Accession Number PB2013-108863
Title Comparative Ethnographic Studies of Enumeration Methods and Coverage across Race and Ethnic Groups.
Publication Date Mar 2013
Media Count 141p
Personal Author L. Schwede R. Terry
Abstract The mission of the decennial census is to count everyone living in the United States once, only once, and in the right place. Accurate counts are important because census results are used to allocate seats in the House of Representatives, to redistrict, and to distribute around $400 billion in federal funds each year. Fulfilling this mission is daunting in a country that is growing increasingly more diverse and complex. Despite best efforts to count everyone, the U.S. Census Bureau's own record of research shows persistent differential undercounts of some minority populations across decennial censuses, such as among African Americans and Hispanics. Prior ethnographic studies conducted during census data collection operations, but separate from those operations, have identified a range of factors affecting coverage and illuminated how and why they may affect enumeration in some populations. However, previous ethnographic studies have not included systematic observations of live interviews and respondents in an actual decennial census environment.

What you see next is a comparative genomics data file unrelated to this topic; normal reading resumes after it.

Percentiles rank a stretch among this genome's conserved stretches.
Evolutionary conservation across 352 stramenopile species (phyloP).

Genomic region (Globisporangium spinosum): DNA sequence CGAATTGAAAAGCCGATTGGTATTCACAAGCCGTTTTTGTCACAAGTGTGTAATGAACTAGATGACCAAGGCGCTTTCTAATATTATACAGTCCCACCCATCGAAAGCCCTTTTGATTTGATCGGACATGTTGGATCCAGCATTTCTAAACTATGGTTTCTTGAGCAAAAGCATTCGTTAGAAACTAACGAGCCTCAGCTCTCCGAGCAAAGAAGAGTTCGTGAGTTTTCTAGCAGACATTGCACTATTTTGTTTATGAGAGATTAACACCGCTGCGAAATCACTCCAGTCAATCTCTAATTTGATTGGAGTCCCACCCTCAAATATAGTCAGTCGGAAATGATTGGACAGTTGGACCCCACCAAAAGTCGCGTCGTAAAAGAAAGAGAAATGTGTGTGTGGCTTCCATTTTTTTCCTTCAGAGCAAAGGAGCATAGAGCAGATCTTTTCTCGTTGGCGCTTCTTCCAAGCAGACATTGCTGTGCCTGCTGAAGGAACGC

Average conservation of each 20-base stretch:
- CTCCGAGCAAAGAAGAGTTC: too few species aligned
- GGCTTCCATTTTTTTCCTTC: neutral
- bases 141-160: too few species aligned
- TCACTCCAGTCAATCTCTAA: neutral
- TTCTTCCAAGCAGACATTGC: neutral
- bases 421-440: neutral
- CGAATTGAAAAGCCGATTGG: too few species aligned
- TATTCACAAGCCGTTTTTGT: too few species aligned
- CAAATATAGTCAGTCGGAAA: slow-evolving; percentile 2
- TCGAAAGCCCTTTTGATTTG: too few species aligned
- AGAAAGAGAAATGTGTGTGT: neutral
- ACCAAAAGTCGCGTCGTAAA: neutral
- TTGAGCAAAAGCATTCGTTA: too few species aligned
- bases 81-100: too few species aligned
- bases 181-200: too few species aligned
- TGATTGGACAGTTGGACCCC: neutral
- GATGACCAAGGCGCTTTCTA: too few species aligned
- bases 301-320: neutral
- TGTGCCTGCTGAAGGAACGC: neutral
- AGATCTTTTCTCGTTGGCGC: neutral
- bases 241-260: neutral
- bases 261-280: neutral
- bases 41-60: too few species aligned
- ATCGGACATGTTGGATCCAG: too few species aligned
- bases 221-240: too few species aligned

Keywords African Americans
Census
Data collection
Enumeration
Ethnic groups
Ethnography
Hispanics
Minority groups
Population
Race


 
Source Agency Department of Commerce, Bureau of Census
NTIS Subject Category 92C - Social Concerns
70B - Management Practice
70F - Public Administration & Government
Corporate Author Bureau of the Census, Washington, DC. Center for Survey Measurement.
Document Type Technical report
Title Note N/A
NTIS Issue Number 1320
Contract Number N/A

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